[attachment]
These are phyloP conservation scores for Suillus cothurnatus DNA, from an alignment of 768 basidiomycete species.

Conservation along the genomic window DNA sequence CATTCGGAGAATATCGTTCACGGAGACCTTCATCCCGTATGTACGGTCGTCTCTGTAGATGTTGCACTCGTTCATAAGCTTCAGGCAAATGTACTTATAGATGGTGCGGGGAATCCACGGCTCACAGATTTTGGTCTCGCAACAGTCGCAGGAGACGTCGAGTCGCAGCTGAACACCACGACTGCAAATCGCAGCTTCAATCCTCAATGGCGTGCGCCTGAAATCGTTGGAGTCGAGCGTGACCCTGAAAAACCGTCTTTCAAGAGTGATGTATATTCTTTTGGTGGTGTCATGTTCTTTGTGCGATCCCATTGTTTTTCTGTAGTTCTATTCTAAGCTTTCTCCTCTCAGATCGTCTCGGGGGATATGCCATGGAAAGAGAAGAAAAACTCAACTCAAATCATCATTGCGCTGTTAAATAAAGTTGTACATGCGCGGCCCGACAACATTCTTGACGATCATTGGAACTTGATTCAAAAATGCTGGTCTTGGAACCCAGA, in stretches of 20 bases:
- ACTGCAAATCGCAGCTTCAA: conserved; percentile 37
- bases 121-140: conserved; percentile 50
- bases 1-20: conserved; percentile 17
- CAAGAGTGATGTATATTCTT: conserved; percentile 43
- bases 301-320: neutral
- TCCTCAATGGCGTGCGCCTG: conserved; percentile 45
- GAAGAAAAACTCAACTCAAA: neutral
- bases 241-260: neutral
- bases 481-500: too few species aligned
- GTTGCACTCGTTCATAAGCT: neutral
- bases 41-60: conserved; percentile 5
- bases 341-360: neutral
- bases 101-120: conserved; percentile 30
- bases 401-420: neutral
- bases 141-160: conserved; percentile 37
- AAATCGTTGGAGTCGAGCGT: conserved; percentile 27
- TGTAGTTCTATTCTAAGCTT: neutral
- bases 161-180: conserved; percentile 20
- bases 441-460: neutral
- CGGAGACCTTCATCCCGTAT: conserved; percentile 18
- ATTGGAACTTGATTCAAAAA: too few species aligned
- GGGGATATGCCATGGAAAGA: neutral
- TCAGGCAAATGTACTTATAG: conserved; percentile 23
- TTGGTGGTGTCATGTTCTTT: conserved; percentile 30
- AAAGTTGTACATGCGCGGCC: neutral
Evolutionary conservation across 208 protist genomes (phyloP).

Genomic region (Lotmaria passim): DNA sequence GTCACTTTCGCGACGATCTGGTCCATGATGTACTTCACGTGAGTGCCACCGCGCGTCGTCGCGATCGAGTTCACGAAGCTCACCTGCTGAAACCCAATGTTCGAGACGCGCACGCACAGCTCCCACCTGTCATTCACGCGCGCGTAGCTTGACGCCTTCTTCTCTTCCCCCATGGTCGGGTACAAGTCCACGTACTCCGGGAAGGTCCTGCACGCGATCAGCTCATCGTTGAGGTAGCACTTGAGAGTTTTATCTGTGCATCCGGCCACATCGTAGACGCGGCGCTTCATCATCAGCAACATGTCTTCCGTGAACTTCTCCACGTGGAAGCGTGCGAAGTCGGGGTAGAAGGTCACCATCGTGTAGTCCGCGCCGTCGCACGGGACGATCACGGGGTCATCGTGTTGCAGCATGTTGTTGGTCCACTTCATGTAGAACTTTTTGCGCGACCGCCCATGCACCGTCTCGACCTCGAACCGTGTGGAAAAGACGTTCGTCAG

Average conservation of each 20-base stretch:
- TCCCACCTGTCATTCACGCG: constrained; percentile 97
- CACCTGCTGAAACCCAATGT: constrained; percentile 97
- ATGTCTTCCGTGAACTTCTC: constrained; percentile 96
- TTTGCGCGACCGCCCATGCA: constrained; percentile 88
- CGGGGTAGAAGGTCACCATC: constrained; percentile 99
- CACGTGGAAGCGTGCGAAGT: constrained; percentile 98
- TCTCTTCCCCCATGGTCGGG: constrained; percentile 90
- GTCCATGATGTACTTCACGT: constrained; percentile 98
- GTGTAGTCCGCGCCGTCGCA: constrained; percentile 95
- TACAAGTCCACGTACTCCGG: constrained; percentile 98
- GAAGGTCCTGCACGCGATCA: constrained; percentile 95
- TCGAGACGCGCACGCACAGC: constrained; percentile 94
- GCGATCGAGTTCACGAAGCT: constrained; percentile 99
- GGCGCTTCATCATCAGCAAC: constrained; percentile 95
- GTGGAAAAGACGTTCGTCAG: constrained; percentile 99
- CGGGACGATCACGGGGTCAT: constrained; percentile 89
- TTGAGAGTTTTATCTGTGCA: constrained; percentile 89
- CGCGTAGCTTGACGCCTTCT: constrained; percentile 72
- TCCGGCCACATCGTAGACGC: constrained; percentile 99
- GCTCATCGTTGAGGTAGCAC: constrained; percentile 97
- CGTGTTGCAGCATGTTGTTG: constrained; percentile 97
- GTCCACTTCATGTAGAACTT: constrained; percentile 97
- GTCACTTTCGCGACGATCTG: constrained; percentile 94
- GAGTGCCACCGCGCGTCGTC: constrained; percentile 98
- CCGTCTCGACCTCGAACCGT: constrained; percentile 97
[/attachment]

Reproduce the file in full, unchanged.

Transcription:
These are phyloP conservation scores for Suillus cothurnatus DNA, from an alignment of 768 basidiomycete species.

Conservation along the genomic window DNA sequence CATTCGGAGAATATCGTTCACGGAGACCTTCATCCCGTATGTACGGTCGTCTCTGTAGATGTTGCACTCGTTCATAAGCTTCAGGCAAATGTACTTATAGATGGTGCGGGGAATCCACGGCTCACAGATTTTGGTCTCGCAACAGTCGCAGGAGACGTCGAGTCGCAGCTGAACACCACGACTGCAAATCGCAGCTTCAATCCTCAATGGCGTGCGCCTGAAATCGTTGGAGTCGAGCGTGACCCTGAAAAACCGTCTTTCAAGAGTGATGTATATTCTTTTGGTGGTGTCATGTTCTTTGTGCGATCCCATTGTTTTTCTGTAGTTCTATTCTAAGCTTTCTCCTCTCAGATCGTCTCGGGGGATATGCCATGGAAAGAGAAGAAAAACTCAACTCAAATCATCATTGCGCTGTTAAATAAAGTTGTACATGCGCGGCCCGACAACATTCTTGACGATCATTGGAACTTGATTCAAAAATGCTGGTCTTGGAACCCAGA, in stretches of 20 bases:
- ACTGCAAATCGCAGCTTCAA: conserved; percentile 37
- bases 121-140: conserved; percentile 50
- bases 1-20: conserved; percentile 17
- CAAGAGTGATGTATATTCTT: conserved; percentile 43
- bases 301-320: neutral
- TCCTCAATGGCGTGCGCCTG: conserved; percentile 45
- GAAGAAAAACTCAACTCAAA: neutral
- bases 241-260: neutral
- bases 481-500: too few species aligned
- GTTGCACTCGTTCATAAGCT: neutral
- bases 41-60: conserved; percentile 5
- bases 341-360: neutral
- bases 101-120: conserved; percentile 30
- bases 401-420: neutral
- bases 141-160: conserved; percentile 37
- AAATCGTTGGAGTCGAGCGT: conserved; percentile 27
- TGTAGTTCTATTCTAAGCTT: neutral
- bases 161-180: conserved; percentile 20
- bases 441-460: neutral
- CGGAGACCTTCATCCCGTAT: conserved; percentile 18
- ATTGGAACTTGATTCAAAAA: too few species aligned
- GGGGATATGCCATGGAAAGA: neutral
- TCAGGCAAATGTACTTATAG: conserved; percentile 23
- TTGGTGGTGTCATGTTCTTT: conserved; percentile 30
- AAAGTTGTACATGCGCGGCC: neutral
Evolutionary conservation across 208 protist genomes (phyloP).

Genomic region (Lotmaria passim): DNA sequence GTCACTTTCGCGACGATCTGGTCCATGATGTACTTCACGTGAGTGCCACCGCGCGTCGTCGCGATCGAGTTCACGAAGCTCACCTGCTGAAACCCAATGTTCGAGACGCGCACGCACAGCTCCCACCTGTCATTCACGCGCGCGTAGCTTGACGCCTTCTTCTCTTCCCCCATGGTCGGGTACAAGTCCACGTACTCCGGGAAGGTCCTGCACGCGATCAGCTCATCGTTGAGGTAGCACTTGAGAGTTTTATCTGTGCATCCGGCCACATCGTAGACGCGGCGCTTCATCATCAGCAACATGTCTTCCGTGAACTTCTCCACGTGGAAGCGTGCGAAGTCGGGGTAGAAGGTCACCATCGTGTAGTCCGCGCCGTCGCACGGGACGATCACGGGGTCATCGTGTTGCAGCATGTTGTTGGTCCACTTCATGTAGAACTTTTTGCGCGACCGCCCATGCACCGTCTCGACCTCGAACCGTGTGGAAAAGACGTTCGTCAG

Average conservation of each 20-base stretch:
- TCCCACCTGTCATTCACGCG: constrained; percentile 97
- CACCTGCTGAAACCCAATGT: constrained; percentile 97
- ATGTCTTCCGTGAACTTCTC: constrained; percentile 96
- TTTGCGCGACCGCCCATGCA: constrained; percentile 88
- CGGGGTAGAAGGTCACCATC: constrained; percentile 99
- CACGTGGAAGCGTGCGAAGT: constrained; percentile 98
- TCTCTTCCCCCATGGTCGGG: constrained; percentile 90
- GTCCATGATGTACTTCACGT: constrained; percentile 98
- GTGTAGTCCGCGCCGTCGCA: constrained; percentile 95
- TACAAGTCCACGTACTCCGG: constrained; percentile 98
- GAAGGTCCTGCACGCGATCA: constrained; percentile 95
- TCGAGACGCGCACGCACAGC: constrained; percentile 94
- GCGATCGAGTTCACGAAGCT: constrained; percentile 99
- GGCGCTTCATCATCAGCAAC: constrained; percentile 95
- GTGGAAAAGACGTTCGTCAG: constrained; percentile 99
- CGGGACGATCACGGGGTCAT: constrained; percentile 89
- TTGAGAGTTTTATCTGTGCA: constrained; percentile 89
- CGCGTAGCTTGACGCCTTCT: constrained; percentile 72
- TCCGGCCACATCGTAGACGC: constrained; percentile 99
- GCTCATCGTTGAGGTAGCAC: constrained; percentile 97
- CGTGTTGCAGCATGTTGTTG: constrained; percentile 97
- GTCCACTTCATGTAGAACTT: constrained; percentile 97
- GTCACTTTCGCGACGATCTG: constrained; percentile 94
- GAGTGCCACCGCGCGTCGTC: constrained; percentile 98
- CCGTCTCGACCTCGAACCGT: constrained; percentile 97